Wednesday, January 12, 2011

Getting It Right #2: Joel and Ethan Coen's True Grit

My issue over the years with filmmakers Joel and Ethan Coen is that they hate people. Not in a misanthropic or curmudgeonly manner (I have always found misanthropes fascinating and curmudgeons amusing), but in a smug 'people are idiots' mindset. Look at pictures such as the reprehensible Fargo where every character, including the supposed heroine Marge (Frances McDormand), is treated with complete contempt because of their 'funny accent' or their 'stupid' actions (Marge doesn't even solve the crime, she stumbles across the solution by accident). The Coens are the worst sort of people-haters because, based on the evidence in several of their films, they think they're better than everybody else.

And yet, when they get it right, they have created, if not great pictures, ones where I've come away feeling amused/entertained/satisfied. Pictures like Blood Simple, Raising Arizona, The Big Lebowski and Miller's Crossing fall into this category for me. Most of the others are either 'god, I hate this movie' or 'yawn'. Even their Oscar-winning No Country for Old Men is a bit pointless when you get right down to it. This brings me to their biggest hit in their careers: the remake of True Grit, now in theatres and this past weekend’s number one at the box office. I'd heard very good things about True Grit, so I was interested in seeing it. But people had also said wonderful things about Fargo, Barton Fink, and The Ladykillers. The picture seemed right up the 'aren't people stupid' alley that the Coens have mined over the years. It's a western, so lots of chances for: funny accents, ill-bred idiots, numb-nutted gunslingers and dumb-as-dirt cowpokes. So imagine my surprise when I came out of the theatre, well, moved (an emotion I'd never felt in any of the Coen brothers' movies).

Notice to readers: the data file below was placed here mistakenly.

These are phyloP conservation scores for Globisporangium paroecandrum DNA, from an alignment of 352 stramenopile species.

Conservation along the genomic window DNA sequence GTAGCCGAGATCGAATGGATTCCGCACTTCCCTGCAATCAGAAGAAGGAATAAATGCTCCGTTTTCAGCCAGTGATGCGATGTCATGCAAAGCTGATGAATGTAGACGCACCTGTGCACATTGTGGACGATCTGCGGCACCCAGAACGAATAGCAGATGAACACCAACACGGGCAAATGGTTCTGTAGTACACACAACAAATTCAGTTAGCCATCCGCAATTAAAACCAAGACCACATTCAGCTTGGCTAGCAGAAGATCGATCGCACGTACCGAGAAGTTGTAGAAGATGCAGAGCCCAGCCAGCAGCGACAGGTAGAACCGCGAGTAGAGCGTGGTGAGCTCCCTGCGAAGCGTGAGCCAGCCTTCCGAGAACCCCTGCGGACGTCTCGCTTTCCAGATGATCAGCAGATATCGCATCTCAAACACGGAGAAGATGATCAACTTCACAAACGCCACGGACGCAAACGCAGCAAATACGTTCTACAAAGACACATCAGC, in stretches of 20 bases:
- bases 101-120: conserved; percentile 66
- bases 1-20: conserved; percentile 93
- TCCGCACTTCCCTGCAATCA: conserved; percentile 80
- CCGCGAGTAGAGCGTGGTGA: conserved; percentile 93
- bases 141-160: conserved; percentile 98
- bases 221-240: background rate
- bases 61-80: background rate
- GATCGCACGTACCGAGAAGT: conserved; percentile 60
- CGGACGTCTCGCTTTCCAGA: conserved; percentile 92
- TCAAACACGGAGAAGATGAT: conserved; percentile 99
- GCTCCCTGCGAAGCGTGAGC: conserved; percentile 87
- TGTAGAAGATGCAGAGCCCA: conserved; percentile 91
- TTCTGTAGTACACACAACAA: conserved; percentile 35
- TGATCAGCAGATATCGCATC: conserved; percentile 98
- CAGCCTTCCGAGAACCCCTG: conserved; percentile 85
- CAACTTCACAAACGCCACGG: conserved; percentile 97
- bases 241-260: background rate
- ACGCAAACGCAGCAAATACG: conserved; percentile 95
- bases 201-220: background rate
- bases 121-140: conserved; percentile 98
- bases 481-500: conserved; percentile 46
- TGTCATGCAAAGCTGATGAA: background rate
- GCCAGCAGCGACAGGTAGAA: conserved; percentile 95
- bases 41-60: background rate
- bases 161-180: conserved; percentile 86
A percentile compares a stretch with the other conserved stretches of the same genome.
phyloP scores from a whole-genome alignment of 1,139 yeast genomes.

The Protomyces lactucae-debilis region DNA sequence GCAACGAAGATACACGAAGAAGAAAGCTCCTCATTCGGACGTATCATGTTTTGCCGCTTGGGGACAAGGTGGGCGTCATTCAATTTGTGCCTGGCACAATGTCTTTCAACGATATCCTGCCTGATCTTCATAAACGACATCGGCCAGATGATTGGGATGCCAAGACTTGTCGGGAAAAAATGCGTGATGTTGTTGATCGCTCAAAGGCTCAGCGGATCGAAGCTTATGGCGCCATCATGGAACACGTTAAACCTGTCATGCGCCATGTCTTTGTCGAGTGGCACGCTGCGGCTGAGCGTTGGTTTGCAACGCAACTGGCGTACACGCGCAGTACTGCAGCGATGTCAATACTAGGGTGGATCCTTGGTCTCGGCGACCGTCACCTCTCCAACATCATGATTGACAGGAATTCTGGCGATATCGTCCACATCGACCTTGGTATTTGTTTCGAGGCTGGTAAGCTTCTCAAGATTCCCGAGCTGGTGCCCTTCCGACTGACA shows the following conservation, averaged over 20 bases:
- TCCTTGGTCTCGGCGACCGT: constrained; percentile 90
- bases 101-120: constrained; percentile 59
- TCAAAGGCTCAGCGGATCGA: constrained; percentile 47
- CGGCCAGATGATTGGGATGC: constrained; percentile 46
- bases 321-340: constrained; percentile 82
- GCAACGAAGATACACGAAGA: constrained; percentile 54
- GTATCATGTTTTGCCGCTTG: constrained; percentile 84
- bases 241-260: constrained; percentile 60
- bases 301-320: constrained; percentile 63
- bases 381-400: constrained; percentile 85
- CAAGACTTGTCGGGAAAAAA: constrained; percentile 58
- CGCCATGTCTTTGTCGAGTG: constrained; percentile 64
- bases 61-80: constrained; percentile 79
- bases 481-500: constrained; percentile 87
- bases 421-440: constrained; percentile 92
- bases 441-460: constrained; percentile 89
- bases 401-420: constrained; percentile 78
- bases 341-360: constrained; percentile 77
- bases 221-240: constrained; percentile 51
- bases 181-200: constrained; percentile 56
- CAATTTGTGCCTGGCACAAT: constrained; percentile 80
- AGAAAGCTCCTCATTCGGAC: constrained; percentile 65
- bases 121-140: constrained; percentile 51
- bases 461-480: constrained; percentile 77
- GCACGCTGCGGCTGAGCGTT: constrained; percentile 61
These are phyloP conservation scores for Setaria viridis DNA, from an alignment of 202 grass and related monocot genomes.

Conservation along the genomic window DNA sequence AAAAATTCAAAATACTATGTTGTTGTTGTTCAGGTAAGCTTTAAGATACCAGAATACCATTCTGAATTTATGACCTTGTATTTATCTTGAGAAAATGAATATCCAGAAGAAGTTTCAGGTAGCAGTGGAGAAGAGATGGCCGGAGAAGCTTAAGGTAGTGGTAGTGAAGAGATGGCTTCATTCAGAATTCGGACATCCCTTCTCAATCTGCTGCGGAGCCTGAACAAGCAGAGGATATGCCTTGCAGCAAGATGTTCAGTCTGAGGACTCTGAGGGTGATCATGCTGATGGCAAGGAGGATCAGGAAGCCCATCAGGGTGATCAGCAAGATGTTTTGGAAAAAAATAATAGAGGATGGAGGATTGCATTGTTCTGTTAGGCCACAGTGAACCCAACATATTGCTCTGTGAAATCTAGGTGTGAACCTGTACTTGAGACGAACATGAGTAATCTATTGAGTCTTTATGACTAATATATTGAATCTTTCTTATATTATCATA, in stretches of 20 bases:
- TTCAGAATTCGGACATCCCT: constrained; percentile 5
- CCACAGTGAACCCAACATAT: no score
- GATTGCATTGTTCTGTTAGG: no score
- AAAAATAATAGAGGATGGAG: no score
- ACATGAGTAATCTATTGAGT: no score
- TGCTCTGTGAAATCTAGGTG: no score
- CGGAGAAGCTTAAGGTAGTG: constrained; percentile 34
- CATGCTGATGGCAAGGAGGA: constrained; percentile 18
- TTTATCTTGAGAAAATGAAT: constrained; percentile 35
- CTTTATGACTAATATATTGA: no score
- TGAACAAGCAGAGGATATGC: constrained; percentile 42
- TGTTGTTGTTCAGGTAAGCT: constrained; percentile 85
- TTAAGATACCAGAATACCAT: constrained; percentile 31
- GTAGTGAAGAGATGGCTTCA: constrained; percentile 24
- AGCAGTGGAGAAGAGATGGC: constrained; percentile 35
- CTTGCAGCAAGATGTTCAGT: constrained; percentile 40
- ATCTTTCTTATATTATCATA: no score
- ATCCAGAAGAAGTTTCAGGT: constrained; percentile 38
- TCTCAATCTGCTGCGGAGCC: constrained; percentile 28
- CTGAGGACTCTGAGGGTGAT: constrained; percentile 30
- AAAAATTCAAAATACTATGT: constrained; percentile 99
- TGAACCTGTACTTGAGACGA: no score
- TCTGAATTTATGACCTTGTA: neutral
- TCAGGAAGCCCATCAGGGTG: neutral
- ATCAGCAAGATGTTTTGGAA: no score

Jeff Bridges as Rooster Cogburn
Set mostly in the 1870s, True Grit tells the story of 14-year-old Mattie Ross (Hailee Steinfeld) who comes to a backwater town in Arkansas to claim her murdered-father's corpse and hire a gunman to help her hunt down his killer, Tom Chaney (Josh Brolin). She's directed to a drunken lawman, Rooster Cogburn (Jeff Bridges). Another lawman, LaBoeuf (Matt Damon), a self-important Texas Ranger, joins in as they head into the wilds in search of Chaney and the gang he's joined.